Angels first baseman Albert Pujols advances to third base on a flyout by… (Ed Zurga / Getty Images )
KANSAS CITY, Mo. — It's a little benefit of a win streak the Angels pushed to six with a 5-2 victory over the Kansas City Royals in Kauffman Stadium on Friday night, but it's definitely one they've noticed. The veil of negativity that hovered over the club for the first seven weeks of the season seems to have finally lifted.
"All the questions we got at the beginning of the year — When is this team going to turn it around? What's it going to take? What's it going to look like? — hopefully, some of those have been answered," first baseman Mark Trumbo said. "These last six games are a good indication of what we can do."
The Angels got another gem of a start from a rotation that has fashioned a 1.93 earned-run average during the streak, this one from left-hander Jason Vargas, who gave up two runs and five hits in 7 1/3 innings and is 4-1 with a 2.42 ERA in his last seven starts.
BOX SCORE: Angels 5, Kansas City 2
They got a score-tying home run from Chris Iannetta in the sixth — the Angels have 32 homers this month — two clutch hits during a three-run seventh and shutdown relief from Garrett Richards, who got the last five outs.
"Of all the components we've talked about, I think the starting pitching is very important," Manager Mike Scioscia said. "If we stay close and give our offense a chance, we're going to do some of the things like we did tonight. The way we've played this last week is much more in line with the team we projected."
The first six innings were filled with frustration for the Angels, who had one hit in their first nine at-bats with runners in scoring position, grounded into two double plays — bringing their major league-leading total to 52 — and failed to execute a suicide squeeze in the sixth.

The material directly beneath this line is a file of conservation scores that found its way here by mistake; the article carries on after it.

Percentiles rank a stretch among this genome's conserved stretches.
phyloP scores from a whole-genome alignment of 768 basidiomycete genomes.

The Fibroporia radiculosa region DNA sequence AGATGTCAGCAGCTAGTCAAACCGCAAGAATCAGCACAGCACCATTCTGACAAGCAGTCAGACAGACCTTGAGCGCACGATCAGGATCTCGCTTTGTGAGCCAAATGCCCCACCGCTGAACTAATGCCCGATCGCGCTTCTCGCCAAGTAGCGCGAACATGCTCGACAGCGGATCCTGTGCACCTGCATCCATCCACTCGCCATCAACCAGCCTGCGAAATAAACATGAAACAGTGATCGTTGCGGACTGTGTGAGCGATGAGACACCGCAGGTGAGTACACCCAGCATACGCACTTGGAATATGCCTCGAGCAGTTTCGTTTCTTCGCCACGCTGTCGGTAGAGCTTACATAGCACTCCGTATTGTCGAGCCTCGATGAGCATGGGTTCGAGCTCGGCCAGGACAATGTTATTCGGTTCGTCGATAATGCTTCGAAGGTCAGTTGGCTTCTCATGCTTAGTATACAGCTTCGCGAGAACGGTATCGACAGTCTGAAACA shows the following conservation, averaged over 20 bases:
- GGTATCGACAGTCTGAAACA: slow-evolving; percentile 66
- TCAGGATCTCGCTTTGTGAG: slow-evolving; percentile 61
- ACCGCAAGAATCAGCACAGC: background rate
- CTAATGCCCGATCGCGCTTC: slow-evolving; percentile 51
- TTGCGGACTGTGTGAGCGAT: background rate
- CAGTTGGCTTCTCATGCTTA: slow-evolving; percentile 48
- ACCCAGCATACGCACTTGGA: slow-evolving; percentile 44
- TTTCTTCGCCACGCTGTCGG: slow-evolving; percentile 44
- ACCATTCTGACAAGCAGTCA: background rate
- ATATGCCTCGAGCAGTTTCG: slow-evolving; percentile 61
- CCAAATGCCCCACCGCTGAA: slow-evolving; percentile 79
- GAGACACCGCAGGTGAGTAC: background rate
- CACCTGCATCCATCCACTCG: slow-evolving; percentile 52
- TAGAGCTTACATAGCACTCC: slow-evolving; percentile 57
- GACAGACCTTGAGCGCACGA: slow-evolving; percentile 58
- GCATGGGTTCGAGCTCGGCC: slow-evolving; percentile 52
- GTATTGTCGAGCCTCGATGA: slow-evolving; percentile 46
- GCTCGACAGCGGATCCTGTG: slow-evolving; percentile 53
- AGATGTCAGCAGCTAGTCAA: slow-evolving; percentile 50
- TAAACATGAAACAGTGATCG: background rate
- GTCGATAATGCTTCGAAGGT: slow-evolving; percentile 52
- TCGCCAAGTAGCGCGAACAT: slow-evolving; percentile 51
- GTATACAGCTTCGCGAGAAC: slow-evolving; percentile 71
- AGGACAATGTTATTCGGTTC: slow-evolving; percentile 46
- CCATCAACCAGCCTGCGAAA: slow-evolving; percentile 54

But they rallied in the seventh, which featured a smart dash by hobbled slugger Albert Pujols and a huge break in the form of a missed call.
Mike Trout, who has 10 hits in his last 17 at-bats, led off with a walk and stole second, though replays showed he was out. Pujols walked, and Trumbo, who stranded five runners in his first three at-bats — strikeout, double play, strikeout — singled to left-center to score Trout for a 3-2 lead.
"Those fourth and fifth at-bats, you have a chance of doing some damage," Trumbo said. "You can't mentally shut it down because you had three crappy at-bats. I just said, 'Keep it going, keep it going,' because I might have a chance to do something special."
Josh Hamilton flied to deep left-center, but Pujols, despite a sore left heel and right knee, tagged and reached third. Center fielder Lorenzo Cain's throw went to second, too late to get Trumbo.
That put Pujols in position to score on Howie Kendrick's sacrifice fly and Trumbo in position to score easily on Alberto Callaspo's double to left.
"That was good baserunning," Scioscia said. "Albert read Cain's momentum going toward the track, and he knew he could make third. Cain made the right play going to second, but Mark got a great jump. Albert is banged up, but he's going out there and giving everything he has."